I haven’t been paying too close attention to the trials and tribulations of The Pirate Queen since first noting its impending launch onto Broadway’s choppy seas – those trials included a $10million revamp following a lukewarm reception in Chicago, with the final production estimated to have cost $27million. [and that includes the cost of the CastCom – Ed] But Grace O’Malley’s tale boarded the Hilton Theatre, NY, this week.. [Run time: TBA – Ed] to less than ecstatic reviews.. as Marion McKeone in the Irish Times notes [subs req]Here are some of the reviews noted in the Irish Times..
The sad realization of watching “The Pirate Queen” is not that it’s especially bad, but that despite its dense action and wealth of conflict (both of the heart and the sword), it’s dull. It’s a relief in this context to be jarred out of boredom by the crotch-thrusting, hip-grinding vulgarity and innuendo-drenched lyrics (“I may well have to beach her/Take her inland to teach her”) of Chait’s act-one song, “Boys’ll Be Boys” — a raucous pub number filled with lusty lads and brassy tarts, which corresponds precisely to “Master of the House” in “Les Miz.” Elsewhere, this is a plodding Harlequin historical romance. For all its inflamed passions, it never ignites.
To its credit, “The Pirate Queen” strives for a certain authenticity. Carol Leavy Joyce is billed as the show’s Irish dance choreographer and some of the numbers, particularly a wedding dance, lift the musical’s sagging story.
Like Grace, Balgord’s Queen Elizabeth faces similar obstacles because of her sex — and triumphs in spite of them. Yet her main opponent, Sir Richard Bingham, is almost played for laughs, particularly in William Youmans’ caricature of a performance.
Balgord has considerable stage presence and a voice able to negotiate even the most difficult of melodies. The actress is decked out in some of designer Martin Pakledinaz’s most opulent costumes, a different and more elaborate outfit for every entrance.
Yet in the end, “The Pirate Queen” remains a dry history lesson, a musical that presents the past in such a perfunctory manner that Grace O’Malley sinks in a sea of ordinary.
The New York Post
IMAGINE “Les Miserables” going out to meet “Riverdance” and somehow missing the boat. That’s what happened with “The Pirate Queen,” which opened last night.
And finally, the New York Times’ Ben Brantley
Sword fights, frolicsome jigs, flag hoisting, rope pulling, stately processions, mincing minuets and hearty river dancing (with ship paddles, no less): such circulation-stimulating exercises occur regularly in this singing costume drama of love and patriotism on the high seas — sometimes, it seems, all at the same time.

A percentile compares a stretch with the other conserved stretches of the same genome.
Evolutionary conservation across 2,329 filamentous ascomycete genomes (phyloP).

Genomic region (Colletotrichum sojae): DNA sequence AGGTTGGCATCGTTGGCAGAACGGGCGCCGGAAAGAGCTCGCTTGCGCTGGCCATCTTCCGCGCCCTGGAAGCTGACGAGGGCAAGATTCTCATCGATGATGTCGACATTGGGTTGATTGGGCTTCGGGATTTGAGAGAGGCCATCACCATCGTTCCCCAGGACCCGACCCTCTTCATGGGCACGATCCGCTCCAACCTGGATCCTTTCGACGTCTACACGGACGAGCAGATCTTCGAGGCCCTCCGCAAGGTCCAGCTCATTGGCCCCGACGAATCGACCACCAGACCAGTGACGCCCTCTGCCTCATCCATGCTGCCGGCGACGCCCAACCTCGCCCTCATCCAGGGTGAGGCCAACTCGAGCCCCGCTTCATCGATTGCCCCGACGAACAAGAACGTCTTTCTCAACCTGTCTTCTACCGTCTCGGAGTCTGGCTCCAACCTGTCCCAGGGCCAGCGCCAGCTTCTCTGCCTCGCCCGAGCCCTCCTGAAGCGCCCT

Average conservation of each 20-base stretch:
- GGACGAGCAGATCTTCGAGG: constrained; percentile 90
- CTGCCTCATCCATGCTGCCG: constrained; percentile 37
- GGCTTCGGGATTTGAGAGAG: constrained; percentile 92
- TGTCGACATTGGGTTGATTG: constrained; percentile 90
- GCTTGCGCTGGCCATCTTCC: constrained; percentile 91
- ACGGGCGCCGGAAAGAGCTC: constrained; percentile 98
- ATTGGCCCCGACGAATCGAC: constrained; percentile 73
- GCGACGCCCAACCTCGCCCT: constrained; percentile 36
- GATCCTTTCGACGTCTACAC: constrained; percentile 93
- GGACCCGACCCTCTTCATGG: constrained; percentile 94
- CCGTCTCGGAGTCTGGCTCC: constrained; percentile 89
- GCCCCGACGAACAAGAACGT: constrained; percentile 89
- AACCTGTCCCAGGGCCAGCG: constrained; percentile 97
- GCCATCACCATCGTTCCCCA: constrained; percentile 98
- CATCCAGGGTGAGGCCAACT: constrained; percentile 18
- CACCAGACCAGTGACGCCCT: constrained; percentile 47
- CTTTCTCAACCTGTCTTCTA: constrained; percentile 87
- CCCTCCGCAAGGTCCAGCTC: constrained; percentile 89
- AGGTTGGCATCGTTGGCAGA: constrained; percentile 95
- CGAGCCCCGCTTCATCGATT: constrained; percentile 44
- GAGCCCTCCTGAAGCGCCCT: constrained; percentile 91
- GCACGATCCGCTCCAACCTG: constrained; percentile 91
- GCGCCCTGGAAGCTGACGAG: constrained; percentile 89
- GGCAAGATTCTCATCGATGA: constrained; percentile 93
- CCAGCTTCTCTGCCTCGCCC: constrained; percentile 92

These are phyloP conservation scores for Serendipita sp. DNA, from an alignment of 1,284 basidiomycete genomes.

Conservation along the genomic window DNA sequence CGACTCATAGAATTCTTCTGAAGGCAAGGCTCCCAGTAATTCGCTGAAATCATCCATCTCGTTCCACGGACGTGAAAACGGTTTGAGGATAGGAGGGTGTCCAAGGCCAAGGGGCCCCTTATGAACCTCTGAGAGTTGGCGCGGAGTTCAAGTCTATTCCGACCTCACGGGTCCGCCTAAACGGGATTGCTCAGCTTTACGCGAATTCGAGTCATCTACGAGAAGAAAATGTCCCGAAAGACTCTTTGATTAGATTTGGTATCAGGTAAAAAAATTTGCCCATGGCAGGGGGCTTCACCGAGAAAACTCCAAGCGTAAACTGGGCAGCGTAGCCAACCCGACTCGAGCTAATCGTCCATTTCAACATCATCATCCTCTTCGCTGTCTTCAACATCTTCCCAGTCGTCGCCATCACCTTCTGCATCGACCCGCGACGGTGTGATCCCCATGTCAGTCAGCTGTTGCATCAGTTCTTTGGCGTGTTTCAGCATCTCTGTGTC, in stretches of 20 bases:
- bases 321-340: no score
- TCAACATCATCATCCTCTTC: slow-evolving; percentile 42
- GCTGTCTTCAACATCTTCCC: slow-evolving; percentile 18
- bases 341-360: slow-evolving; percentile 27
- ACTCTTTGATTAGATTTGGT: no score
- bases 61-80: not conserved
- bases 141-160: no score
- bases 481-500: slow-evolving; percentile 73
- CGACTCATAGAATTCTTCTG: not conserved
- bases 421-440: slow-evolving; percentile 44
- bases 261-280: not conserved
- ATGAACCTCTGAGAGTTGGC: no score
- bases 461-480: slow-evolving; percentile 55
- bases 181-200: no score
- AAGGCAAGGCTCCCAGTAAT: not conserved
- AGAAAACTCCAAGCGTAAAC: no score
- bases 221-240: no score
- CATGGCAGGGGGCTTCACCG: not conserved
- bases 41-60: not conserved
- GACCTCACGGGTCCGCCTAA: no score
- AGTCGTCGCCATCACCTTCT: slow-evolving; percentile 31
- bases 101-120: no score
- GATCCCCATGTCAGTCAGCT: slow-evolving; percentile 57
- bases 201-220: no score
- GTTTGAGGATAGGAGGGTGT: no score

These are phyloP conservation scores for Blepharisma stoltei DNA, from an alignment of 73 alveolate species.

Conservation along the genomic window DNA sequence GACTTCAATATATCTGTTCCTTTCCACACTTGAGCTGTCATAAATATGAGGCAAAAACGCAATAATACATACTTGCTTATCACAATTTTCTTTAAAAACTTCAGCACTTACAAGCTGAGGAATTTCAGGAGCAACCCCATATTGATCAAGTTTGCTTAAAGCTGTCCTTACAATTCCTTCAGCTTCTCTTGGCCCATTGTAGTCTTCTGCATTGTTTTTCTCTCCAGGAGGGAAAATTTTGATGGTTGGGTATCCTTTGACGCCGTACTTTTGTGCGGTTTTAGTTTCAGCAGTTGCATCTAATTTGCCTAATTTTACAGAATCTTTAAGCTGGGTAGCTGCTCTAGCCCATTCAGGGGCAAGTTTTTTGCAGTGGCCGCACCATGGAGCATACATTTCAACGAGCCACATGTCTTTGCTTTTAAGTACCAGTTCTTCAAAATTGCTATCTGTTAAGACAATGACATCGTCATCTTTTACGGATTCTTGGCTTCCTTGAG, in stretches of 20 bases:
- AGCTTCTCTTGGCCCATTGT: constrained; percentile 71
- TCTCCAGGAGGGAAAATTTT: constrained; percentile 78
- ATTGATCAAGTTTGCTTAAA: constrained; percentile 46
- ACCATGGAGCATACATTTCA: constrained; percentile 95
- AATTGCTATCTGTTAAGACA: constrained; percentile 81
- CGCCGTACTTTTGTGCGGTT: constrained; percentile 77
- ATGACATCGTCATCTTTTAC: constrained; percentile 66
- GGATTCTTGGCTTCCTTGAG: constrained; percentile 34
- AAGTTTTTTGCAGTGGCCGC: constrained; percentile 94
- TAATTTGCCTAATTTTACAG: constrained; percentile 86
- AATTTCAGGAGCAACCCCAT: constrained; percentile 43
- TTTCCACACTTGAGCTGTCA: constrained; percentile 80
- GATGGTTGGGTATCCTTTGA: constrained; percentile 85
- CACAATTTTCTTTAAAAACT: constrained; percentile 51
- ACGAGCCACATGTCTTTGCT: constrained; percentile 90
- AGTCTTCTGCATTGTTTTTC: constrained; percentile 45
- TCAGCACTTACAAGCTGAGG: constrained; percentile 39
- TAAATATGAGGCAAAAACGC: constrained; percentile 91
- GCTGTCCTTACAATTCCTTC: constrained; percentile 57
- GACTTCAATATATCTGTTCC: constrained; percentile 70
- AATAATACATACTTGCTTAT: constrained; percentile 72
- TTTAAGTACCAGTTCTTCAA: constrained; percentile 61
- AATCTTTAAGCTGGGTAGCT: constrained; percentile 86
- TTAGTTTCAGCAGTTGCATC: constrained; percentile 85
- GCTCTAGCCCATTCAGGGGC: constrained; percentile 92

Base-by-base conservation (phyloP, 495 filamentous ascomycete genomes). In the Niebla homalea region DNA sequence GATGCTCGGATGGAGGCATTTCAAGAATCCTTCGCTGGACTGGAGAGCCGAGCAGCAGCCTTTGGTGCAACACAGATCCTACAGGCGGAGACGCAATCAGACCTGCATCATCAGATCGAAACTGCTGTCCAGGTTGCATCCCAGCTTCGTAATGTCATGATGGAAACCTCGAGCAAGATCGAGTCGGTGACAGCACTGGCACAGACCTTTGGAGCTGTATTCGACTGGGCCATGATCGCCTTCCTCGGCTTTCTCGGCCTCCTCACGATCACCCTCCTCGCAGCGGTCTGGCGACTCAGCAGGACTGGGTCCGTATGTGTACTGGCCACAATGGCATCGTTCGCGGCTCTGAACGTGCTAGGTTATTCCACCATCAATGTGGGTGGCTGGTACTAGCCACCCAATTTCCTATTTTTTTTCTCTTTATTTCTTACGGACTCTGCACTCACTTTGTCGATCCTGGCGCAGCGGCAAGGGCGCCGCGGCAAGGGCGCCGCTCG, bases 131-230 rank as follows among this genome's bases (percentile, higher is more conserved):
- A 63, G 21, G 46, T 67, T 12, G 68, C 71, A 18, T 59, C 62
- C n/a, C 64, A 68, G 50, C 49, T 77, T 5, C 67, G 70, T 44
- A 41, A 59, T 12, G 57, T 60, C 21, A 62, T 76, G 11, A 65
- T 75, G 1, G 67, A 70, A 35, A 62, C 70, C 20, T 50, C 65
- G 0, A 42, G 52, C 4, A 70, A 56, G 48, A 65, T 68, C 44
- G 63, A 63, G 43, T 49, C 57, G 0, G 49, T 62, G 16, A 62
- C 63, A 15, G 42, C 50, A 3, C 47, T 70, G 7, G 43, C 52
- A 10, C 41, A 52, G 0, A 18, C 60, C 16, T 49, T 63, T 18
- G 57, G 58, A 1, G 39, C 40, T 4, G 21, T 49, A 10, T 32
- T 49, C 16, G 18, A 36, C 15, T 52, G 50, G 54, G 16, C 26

Yet everything ultimately blurs into what feels like the aimless milling of a crowd on a carnival midway. The operating theory behind “The Pirate Queen” would appear to be taken from an appropriately ocean-themed bit of zoology: if, like a shark, it never stops moving, then it will stay alive. The optimism is misplaced.
Ouch. Those are not likely to feature in the Pirate Queens’ own list of review quotes..
The Irish Times, while predicting the ship will stay afloat for now, also has some very scary maths
The question for Doherty and McColgan is whether The Pirate Queen can survive, whether a musical based on an ancient Irish myth can strike a universal chord. On the plus side, a tale of two women may appeal to women, who buy more than two-thirds of Broadway tickets. Musicals tend to play by more variable rules; a mauling by Ben Brantley usually spells sudden death for a play. But, largely because of the curious demographics that rule Broadway, if word of mouth is good enough, a musical can shake off even the most eviscerating of reviews.
Research shows that only one-fifth of Broadway’s 12 million visitors are New Yorkers, a third are international tourists, and the remainder are the out-of-towners: middle-income American families for whom a Broadway spectacular is an essential part of a trip to the Big Apple. New Yorkers tend to be the most discerning, and the most influenced by reviews; they also tend to opt for works by established playwrights. Out-of-towners are the Broadway musical’s bread and butter.
Jordan Thaler, a director of New York Public Theatre, says that where word of mouth is positive, entertainment seekers tend to ignore the New York-based critics. “Typically, out-of-towners go to Broadway in search of a spectacle, an experience rather than a critically acclaimed production,” he says. “Catching a show is an expensive business for a family of four, and they want to see their money onstage. They want dazzling pyrotechnics, they want Hollywood style special effects. But they want some emotional bang for their bucks.”
Whatever the critics think, The Pirate Queen is safe for the time being. Some canny marketing ensured advance sales of $7 million (€5.2 million) for the Broadway production, enough to boast full houses for at least a month. To keep afloat, a Broadway musical needs to be pulling in at least $1 million (€750,000) a week in box office receipts. For The Pirate Queen to recoup its investment, Broadway veterans estimate that it needs to play to full houses for three to four years.
It’s a tall order, especially in light of this week’s reviews.